For Dennis, this process would take about 30 minutes.  A point he made is that when he sharpens, he holds the tool stationary in one hand and moves the stone up and down on the cutting edge with the other.  He explained that with the curved blades found on carving tools it's easier to hold the tool stationary and then move the stone around it.  That's the best way to maintain the required bevel of the cutting edge.  As you hone the bevel you're creating a burr on the inner side which needs to be removed.  This is done with the appropriate sized slip stone and will create a very slight back bevel which is desirable anyway.  Stones are only needed when first preparing a new tool or after many honings or an accidental drop on the floor!  By the way, he mentioned that improper use of the tool by attempting to cut too deep or pry wood out of the cut will result in you spending more time sharpening than actually carving.

Once his tools are sharpened with the stones, he uses this set-up as he's carving.  As you can see, it is a standard bench grinder with a stone on the left side.  On the right side is his secret to super sharp tools --- a slotted, cardboard wheel that is charged with rouge.  Woodcraft sells this sharpening system.  Here's a LINK to their online listing of it.  You'll notice there are a couple of different ways to buy it from them.  I'm among many of his students that purchased this system after taking a class from him.  It did cause an interesting discussion on grinder use.  The normal rotation of a grinder has the top of the wheel coming down towards you.  Whatever you're grinding is put towards the top of the wheel and the tool rest supports it to prevent it from kicking back at you.  That's how the wheel at the left of this picture works.  However; if you use the cardboard wheel on the right that way, the edge of  your tool will catch and definitely come flying back at you much faster than you'd ever hope to get out of the way!

Because of that, to use the right side wheel to hone your chisel you have to position it at the bottom of the wheel with the cutting edge against it.  If you're like Dennis and completely accustomed to using it that way it's no problem.  One the other hand, if you're not you'd probably be safer turning your grinder around so the rotation is reversed and you can place the tool on top of the wheel to see what you're doing.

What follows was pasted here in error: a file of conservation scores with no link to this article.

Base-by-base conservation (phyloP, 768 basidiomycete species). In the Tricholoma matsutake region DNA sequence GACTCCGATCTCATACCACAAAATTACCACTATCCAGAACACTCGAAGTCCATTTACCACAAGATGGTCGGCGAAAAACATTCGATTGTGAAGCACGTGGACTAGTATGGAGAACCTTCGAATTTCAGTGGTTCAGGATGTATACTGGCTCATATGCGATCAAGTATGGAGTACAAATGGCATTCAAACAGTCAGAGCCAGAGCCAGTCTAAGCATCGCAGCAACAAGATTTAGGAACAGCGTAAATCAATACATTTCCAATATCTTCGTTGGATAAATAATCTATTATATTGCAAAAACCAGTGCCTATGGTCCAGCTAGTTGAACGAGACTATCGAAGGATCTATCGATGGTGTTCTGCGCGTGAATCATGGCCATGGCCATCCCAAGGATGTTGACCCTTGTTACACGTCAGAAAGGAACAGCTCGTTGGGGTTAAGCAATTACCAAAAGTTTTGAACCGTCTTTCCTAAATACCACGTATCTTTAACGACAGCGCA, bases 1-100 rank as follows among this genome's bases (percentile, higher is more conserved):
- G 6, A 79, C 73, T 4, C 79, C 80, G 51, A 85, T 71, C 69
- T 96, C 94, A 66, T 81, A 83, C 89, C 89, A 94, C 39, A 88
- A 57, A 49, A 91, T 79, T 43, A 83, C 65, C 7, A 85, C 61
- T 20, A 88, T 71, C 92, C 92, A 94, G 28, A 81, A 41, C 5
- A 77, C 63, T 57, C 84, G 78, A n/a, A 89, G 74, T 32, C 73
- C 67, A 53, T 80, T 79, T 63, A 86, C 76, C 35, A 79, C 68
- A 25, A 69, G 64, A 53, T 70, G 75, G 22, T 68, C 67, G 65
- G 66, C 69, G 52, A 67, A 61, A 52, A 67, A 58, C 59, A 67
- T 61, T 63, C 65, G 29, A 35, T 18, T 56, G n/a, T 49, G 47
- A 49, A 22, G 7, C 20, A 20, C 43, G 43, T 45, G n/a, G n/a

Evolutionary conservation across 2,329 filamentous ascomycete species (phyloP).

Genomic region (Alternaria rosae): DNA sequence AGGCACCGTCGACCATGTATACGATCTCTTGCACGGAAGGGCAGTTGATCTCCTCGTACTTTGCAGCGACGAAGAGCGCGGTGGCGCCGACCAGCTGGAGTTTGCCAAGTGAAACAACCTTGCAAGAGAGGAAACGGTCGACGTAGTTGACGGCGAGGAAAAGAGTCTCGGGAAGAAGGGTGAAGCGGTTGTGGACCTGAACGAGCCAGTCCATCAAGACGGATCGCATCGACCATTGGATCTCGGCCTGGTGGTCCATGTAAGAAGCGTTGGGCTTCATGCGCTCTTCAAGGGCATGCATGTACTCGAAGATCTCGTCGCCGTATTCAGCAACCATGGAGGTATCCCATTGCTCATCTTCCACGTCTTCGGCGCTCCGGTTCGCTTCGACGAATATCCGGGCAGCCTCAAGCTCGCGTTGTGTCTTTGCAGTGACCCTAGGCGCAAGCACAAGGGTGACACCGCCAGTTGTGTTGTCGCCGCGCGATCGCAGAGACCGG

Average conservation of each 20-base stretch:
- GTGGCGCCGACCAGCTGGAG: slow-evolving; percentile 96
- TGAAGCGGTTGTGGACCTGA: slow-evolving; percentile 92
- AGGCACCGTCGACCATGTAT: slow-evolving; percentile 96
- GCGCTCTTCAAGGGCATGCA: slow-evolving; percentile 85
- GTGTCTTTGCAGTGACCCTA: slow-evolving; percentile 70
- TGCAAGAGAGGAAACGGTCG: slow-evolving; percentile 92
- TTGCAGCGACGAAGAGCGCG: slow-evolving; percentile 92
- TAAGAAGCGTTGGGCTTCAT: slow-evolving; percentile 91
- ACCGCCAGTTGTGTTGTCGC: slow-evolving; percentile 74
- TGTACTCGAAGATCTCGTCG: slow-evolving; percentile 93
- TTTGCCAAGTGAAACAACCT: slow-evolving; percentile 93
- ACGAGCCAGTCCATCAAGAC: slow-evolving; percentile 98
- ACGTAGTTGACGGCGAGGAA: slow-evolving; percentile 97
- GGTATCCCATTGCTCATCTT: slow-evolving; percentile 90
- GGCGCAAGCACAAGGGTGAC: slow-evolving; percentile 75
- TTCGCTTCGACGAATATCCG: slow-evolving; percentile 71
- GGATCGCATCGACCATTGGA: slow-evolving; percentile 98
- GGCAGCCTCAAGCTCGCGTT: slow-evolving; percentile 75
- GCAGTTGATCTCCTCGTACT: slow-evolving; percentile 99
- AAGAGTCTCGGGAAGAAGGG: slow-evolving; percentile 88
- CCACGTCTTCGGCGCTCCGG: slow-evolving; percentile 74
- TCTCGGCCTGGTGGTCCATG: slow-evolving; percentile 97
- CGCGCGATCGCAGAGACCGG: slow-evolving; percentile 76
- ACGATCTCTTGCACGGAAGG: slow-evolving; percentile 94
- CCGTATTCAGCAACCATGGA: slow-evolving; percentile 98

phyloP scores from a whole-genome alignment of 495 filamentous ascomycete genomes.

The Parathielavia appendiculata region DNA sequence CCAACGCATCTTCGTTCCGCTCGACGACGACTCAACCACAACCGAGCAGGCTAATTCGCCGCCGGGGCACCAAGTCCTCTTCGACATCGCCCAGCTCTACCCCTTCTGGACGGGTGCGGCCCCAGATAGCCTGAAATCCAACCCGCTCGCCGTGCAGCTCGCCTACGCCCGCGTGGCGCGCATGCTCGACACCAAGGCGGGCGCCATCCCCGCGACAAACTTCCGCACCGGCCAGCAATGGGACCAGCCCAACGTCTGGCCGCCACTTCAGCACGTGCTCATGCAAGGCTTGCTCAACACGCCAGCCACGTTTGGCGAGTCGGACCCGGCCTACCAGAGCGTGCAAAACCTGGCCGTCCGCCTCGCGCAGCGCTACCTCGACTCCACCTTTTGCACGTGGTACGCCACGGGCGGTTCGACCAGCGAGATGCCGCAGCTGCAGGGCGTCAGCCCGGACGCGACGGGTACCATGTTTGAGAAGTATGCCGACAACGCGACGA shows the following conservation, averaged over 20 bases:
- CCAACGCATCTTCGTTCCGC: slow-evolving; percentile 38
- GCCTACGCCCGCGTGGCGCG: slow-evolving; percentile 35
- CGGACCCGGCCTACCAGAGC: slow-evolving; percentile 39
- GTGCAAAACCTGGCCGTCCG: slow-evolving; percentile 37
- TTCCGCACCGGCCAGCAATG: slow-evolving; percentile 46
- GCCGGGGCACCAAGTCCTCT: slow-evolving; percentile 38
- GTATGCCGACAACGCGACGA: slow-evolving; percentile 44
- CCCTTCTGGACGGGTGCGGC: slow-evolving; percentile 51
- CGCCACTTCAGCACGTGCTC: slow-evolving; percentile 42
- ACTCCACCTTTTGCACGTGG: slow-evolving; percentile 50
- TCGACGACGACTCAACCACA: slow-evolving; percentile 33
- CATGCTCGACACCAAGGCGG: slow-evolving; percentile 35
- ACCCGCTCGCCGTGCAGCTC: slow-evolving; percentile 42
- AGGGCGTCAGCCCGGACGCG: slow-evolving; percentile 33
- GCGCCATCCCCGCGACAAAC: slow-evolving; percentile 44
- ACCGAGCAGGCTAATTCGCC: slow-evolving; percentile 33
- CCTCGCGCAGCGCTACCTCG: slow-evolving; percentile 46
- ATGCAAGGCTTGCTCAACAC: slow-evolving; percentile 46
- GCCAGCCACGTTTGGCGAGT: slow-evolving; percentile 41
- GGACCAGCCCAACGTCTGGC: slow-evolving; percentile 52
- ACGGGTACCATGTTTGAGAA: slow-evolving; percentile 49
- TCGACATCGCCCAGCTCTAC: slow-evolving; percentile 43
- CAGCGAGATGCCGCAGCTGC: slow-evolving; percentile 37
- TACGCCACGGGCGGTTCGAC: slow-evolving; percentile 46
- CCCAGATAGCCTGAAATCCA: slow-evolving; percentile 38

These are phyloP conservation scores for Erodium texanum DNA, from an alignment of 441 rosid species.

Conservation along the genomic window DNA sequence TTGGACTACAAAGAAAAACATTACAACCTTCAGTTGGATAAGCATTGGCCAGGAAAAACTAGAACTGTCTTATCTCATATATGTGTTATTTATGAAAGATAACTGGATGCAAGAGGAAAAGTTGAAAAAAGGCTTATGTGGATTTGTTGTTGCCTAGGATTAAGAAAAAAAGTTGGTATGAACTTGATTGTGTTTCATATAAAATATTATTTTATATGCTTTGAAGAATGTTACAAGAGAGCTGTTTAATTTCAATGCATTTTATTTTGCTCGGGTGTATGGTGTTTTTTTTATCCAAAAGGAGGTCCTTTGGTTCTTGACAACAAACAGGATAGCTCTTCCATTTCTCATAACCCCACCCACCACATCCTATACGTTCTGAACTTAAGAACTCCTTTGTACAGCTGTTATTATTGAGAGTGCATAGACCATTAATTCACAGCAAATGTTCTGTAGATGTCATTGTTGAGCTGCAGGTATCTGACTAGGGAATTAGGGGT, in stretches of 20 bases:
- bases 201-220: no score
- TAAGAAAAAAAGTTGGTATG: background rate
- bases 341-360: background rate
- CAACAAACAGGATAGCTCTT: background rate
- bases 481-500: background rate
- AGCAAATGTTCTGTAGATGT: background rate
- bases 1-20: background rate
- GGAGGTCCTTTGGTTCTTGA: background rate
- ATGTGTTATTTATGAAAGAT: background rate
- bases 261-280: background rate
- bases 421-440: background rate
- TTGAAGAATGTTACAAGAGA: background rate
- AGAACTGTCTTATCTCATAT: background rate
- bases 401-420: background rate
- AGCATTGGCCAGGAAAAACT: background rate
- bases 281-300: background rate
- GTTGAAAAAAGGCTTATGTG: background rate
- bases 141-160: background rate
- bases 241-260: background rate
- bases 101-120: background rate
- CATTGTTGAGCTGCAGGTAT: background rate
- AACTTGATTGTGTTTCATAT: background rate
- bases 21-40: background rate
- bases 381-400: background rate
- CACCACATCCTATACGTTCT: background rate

Here's a picture of my grinder, notice it's reversed.  For safety I built an enclosure around the wheel and also marked the direction on some tape to remind myself.  The only awkward thing about this set up is having to reach over the top of the machine to reach the on/off switch.

V-Chisel or Parting Tool
Dennis began his talk by focusing on the tool shown at the right referred to as either a V-chisel or a parting tool.  Traditionally, this is the tool used to outline the item you intend to carve but, as he pointed out; it is a pain to sharpen.  They come in different sizes and are usually 45 or 60 degrees.  Because they are so difficult to sharpen he relies a lot on using a knife instead.  He has also demonstrated a technique where you hold a shallow gouge at a fairly steep angle and rotate it around the design to begin your cuts.  

Lupe uploaded a short video on YouTube so you can see some of his techniques in action!  If you've never checked these out, she has uploaded a series of video and you can subscribe to that particular channel to see all of them if you'd like.  Here is the LINK to that channel and the video.

As the meeting was winding up Lupe mentioned that she wanted a tour of the house.  Dennis has always been extremely interested in Victorian architecture and the inside of his home shows that.  Here's a teaser, this is one of the columns supporting his patio cover.  If I remember correctly, each one is made of 147 individually cut and fitted pieces!  These are located outside, probably half a dozen of them.

Lupe took a whole lot of pictures which I'll put here at the bottom of this blog.  They show the floors and ceilings whose patterns, incidentally  match one and other.  Also various pictures of the mill work, doors, and furniture that he has built over the years.

 Enjoy and see you next month -- John